Fed-up resident of rural Bon Air Road community, near Tamana, off Sangre Grande, vented their anger over collapsing roads by blocking roads and burning debris.
The action was triggered after an ambulance transporting a patient got hitched on a landslide earlier this week.
Yesterday, school children and workers were unable to get to their destinations as the main access road was blocked off. The road link the Guaico Tamana Road to Cumuto Main Road.
Residents said they have been fed up of promises and felt neglected after numerous complaints were made to the Ministers Rohan Sinanan and Robert Le Hunte, who had visited the district and promised to bring relief.
Shivan Salick, a resident of 47 years, said he witnessed the incident involving the ambulance on Tuesday after the vehicle stuck near a landslide. He said after several attempts by the driver failed, residents assisted in removing the ambulance which had to take a longer journey to get to the hospital. The residents complained that the patient could have died because of the time it took to get to Sangre Grande Hospital.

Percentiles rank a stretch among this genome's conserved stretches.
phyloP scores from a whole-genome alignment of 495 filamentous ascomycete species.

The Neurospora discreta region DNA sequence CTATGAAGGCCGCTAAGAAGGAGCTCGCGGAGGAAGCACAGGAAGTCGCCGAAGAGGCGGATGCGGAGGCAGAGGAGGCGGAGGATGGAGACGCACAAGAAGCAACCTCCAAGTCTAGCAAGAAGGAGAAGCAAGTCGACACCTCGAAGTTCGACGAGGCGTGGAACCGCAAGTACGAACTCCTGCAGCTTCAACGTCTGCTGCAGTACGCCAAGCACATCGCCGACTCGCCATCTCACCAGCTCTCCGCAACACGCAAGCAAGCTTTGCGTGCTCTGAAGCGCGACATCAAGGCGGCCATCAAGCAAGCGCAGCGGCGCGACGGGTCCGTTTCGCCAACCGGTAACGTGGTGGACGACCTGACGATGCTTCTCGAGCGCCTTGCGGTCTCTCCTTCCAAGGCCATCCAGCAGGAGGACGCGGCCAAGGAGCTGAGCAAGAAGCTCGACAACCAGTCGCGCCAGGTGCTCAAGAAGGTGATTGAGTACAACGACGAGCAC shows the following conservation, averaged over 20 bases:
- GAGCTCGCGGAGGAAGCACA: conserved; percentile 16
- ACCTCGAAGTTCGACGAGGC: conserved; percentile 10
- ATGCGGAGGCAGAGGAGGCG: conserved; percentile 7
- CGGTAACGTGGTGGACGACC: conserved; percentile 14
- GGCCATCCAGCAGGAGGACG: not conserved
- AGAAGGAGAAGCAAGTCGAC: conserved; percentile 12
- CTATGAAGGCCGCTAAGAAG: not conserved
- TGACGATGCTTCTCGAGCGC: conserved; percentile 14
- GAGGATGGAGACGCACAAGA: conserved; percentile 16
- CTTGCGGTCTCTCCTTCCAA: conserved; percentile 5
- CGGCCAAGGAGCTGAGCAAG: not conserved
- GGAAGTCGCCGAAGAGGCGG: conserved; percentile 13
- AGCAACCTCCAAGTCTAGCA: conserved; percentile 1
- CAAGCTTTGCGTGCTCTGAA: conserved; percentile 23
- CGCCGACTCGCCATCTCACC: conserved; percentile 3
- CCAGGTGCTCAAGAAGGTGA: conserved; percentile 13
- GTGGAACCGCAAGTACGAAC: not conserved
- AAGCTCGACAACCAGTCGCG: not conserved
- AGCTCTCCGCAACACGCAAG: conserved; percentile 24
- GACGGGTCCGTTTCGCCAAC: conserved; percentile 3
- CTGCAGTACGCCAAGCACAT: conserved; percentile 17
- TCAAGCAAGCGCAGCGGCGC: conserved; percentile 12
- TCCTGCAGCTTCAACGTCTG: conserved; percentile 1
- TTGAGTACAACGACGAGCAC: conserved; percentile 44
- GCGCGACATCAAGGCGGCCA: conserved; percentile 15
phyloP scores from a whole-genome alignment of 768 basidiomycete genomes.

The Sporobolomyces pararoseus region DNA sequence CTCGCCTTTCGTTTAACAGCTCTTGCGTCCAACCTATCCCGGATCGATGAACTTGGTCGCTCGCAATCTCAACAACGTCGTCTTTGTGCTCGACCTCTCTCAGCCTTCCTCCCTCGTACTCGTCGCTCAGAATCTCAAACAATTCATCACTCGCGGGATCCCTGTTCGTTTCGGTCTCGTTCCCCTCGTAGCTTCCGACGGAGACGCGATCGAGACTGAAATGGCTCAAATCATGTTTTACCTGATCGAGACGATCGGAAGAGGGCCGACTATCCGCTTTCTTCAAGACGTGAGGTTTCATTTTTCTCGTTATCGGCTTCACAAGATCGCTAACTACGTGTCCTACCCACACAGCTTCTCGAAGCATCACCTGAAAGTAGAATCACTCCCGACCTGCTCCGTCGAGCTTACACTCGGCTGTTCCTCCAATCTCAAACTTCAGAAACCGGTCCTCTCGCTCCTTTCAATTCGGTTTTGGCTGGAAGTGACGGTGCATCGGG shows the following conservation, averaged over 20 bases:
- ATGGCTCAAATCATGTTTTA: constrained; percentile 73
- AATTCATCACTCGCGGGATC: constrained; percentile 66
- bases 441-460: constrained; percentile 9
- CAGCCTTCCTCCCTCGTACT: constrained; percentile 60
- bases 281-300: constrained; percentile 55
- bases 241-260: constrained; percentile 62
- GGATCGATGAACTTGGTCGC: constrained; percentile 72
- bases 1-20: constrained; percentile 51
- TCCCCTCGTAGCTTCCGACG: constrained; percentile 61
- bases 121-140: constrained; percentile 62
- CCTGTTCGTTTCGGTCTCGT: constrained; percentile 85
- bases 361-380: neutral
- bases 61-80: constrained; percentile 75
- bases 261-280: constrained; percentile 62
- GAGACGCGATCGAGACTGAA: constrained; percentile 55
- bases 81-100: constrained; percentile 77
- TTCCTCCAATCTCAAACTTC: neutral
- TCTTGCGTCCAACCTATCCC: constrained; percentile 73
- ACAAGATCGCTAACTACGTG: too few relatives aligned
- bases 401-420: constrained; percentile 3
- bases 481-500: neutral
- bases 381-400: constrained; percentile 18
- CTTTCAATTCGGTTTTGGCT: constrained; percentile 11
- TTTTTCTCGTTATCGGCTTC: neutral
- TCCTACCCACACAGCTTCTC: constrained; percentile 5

School children were at risk because of treacherous landslide and noted that many vehicles had skidded off the road in the past, luckily there were no serious injuries, said Salick.
Sean Williams, a taxi driver, told Guardian Media every week he had to repair his vehicle due to the dilapidated condition of the roadway. A maxi taxi driver said, “We just fed up. This is not about politics but about people lives.”
Resident Rasheed Khan presented several letters which were sent to the Ministry of Works, Sinanan and Hunte seeking help.
“The people are suffering and apparently no one cares about us,” he said.
Nirmal Singh, the local government councillor for the area, said he came to lend support to the plight of the residents as he too was tired of complaining and had no other option but to join the protestors to raise awareness.
Residents said they intend to continue their protest if they get no help from the Minister of Works.
In response, Sinanan said works at one of the major landslides along Bon Air Road will commence in two weeks.
He said when he toured the area in January he promised help but it took a little longer as a feasible study had to be done on the soil type, which is prone to erosion, and water-logging of the soil caused by ruptured water lines.
WASA intends to remove the pipelines away from the roadway to prevent further damage.
Sinanan said one of the landslides was repaired by two previous governments and the problem was not addressed.
- by Ralph Banwarie